2. Disability insurance provides for income replacement in the event a person is unable to work due to injury or illness.
  3. Long-term care insurance protects financial assets and income in the event a person is confined to a long-term nursing home or needs in-home care for an extended period of time.
  4. Life insurance provides for an immediate lump-sum amount of money in the event of the insured’s death. The purpose of life insurance is to provide income replacement in the event the income earner dies.

Investment Planning – Stocks, bonds, money markets, mutual funds, commodities, real estate, and options are the most common types of investments. Most financial professionals will recommend diversifying an investment portfolio across the different spectrum of investments. Investors need to be aware of the risks involved with any investment. Put investments into your financial planning to increase your retirement funds.

  1. Market risk. This is the risk that the value of the investment will be below the purchase price when or if it needs to be sold.
  2. Inflation risk. If the increase in value of an investment is less than the increase in the inflation rate, the future purchasing power will be less.
  3. Liquidity risk. Not all investments can be sold at a moment’s notice. Some investments do not have a marketplace where they can be sold.
  4. Interest rate risk. If an individual buys an interest-bearing investment and interest rates go up, the current investment value can decrease.
  5. Tax risk. Buying and selling repeatedly for a profit will lead to taxable gains. The tax paid presents a risk to the investment value.
  6. Political risk. Specifically, when investing globally, political changes within a country can decrease investment values.
  7. Currency risk. Fluctuations in world currencies will cause investment values to rise or fall, independent from the true value of the investment.

Income Tax Planning – In addition to the economic logic that a financial transaction must have, it is important to evaluate the tax consequences of those transactions.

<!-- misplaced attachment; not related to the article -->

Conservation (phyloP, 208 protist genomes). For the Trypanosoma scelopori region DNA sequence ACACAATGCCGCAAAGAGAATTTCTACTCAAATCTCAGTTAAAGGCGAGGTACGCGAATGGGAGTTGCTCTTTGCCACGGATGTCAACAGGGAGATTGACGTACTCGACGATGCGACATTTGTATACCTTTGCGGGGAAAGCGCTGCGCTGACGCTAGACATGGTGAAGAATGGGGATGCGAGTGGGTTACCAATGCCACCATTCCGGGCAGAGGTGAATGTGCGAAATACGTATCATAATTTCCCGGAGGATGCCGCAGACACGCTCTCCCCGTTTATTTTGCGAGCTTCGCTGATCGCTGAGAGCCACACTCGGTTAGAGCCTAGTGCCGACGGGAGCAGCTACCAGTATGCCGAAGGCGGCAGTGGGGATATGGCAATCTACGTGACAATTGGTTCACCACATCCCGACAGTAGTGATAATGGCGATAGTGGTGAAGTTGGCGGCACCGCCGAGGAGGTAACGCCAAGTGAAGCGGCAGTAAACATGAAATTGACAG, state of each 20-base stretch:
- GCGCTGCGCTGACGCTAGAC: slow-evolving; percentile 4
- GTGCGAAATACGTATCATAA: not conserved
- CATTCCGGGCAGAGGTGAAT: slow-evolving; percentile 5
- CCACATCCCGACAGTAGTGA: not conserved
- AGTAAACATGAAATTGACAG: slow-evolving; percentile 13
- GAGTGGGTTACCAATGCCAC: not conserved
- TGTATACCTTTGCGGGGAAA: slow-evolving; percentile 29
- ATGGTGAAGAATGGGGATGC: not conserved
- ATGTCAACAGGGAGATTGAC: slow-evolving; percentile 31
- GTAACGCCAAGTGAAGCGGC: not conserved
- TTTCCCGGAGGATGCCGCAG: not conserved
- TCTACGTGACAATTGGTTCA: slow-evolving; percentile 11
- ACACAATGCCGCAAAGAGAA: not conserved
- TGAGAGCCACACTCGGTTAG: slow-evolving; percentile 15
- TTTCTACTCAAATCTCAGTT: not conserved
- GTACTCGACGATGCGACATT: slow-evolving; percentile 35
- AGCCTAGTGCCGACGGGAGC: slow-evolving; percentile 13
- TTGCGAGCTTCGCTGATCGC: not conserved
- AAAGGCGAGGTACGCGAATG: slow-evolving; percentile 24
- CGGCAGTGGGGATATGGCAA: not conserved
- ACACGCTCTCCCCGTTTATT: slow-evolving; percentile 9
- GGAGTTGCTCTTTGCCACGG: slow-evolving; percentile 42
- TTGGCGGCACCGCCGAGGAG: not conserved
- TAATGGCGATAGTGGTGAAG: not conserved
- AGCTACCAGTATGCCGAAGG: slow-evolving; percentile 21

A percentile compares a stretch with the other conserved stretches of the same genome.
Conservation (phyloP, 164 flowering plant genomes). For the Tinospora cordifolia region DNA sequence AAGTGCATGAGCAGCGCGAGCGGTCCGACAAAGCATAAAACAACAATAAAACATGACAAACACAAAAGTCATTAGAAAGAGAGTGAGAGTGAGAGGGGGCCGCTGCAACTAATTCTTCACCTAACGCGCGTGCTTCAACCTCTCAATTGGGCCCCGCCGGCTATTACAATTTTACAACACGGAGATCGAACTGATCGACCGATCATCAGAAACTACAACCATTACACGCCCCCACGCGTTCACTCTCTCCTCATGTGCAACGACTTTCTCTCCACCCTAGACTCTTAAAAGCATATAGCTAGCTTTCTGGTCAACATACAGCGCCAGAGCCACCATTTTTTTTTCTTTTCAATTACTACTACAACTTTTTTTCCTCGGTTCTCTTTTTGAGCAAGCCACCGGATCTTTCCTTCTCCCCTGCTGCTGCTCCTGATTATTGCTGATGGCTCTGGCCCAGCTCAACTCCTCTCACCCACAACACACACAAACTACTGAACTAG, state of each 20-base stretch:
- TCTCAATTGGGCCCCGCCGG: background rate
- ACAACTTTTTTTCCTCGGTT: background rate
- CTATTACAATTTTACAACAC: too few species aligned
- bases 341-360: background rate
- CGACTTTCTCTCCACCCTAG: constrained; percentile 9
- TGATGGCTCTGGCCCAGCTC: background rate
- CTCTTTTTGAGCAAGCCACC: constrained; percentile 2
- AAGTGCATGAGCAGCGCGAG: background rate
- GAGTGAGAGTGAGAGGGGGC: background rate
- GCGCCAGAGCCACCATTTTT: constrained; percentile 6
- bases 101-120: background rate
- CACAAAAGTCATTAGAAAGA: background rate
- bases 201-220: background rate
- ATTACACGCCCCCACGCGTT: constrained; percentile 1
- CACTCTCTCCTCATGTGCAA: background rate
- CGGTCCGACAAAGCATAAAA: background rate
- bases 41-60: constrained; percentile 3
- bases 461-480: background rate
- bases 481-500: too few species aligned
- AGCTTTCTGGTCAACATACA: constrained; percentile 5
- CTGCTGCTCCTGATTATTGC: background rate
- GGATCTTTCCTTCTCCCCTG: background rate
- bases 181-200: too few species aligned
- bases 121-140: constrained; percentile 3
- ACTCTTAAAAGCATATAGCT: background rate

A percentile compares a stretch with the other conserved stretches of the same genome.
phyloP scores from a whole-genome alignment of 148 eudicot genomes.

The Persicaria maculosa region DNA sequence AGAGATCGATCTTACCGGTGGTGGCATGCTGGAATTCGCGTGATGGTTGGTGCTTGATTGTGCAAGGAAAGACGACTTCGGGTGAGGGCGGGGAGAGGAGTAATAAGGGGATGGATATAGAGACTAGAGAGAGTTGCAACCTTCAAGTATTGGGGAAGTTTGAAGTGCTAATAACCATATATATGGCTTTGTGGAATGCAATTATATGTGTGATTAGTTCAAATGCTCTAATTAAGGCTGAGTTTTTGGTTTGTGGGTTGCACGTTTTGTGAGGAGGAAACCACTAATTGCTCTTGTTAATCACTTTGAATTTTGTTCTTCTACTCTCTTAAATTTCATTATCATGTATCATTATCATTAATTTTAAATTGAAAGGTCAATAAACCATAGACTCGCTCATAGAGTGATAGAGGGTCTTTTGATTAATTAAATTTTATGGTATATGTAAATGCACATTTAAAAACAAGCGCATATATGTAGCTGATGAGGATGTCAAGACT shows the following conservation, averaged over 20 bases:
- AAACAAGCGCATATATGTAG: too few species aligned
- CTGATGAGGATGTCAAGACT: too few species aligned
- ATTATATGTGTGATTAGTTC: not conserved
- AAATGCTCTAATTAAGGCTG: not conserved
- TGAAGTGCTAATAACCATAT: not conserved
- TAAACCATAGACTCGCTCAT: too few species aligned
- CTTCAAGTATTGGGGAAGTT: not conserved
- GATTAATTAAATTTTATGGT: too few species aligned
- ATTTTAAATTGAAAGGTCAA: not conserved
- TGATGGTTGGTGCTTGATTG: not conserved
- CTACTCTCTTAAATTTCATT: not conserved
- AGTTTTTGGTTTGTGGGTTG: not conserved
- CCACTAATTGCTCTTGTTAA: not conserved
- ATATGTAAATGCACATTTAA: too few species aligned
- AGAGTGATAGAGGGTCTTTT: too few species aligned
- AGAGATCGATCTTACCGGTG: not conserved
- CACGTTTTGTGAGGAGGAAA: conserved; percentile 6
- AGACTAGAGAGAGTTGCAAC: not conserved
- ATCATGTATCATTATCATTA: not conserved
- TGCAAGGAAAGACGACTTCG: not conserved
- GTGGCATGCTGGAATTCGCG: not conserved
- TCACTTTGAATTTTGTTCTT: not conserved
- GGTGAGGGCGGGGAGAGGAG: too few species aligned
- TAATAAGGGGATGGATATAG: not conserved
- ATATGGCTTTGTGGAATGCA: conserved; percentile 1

Basis and Holding Period – Knowing the basis and holding period in advance of a transaction can prevent costly tax consequences. Selling highly-appreciated assets will increase the amount

of tax owed. Selling investments that are below basis can provide tax benefits by allowing a dollar-for-dollar reduction against capital gains. In addition, individuals are allowed to write off investment losses in excess of gains up to $3,000 per year. Any amount not used can be carried forward to future tax years.

Annuity or Life Insurance Exchanges – A life insurance or annuity contract can be exchanged

to a different life insurance or annuity contract without the exchange becoming taxable.

Early Retirement – Early retirees (before age 59½) are allowed to take distributions

from retirement plans and avoid the 10% additional tax. The only individuals that do not get penalized are first-responders and state employees as of January 1, 2016. In order to do so, they must follow certain rules.

  1. Distributions must be taken at least annually in substantially equal amounts.
  2. Distribution amounts are determined by life expectancy of the recipient.
  3. Distributions must be taken for a minimum of five years beginning with the year of the first distribution. If, at the end of the five years, the recipient has not yet attained the age of 59½, he or she must continue the distributions until attaining age 59 ½.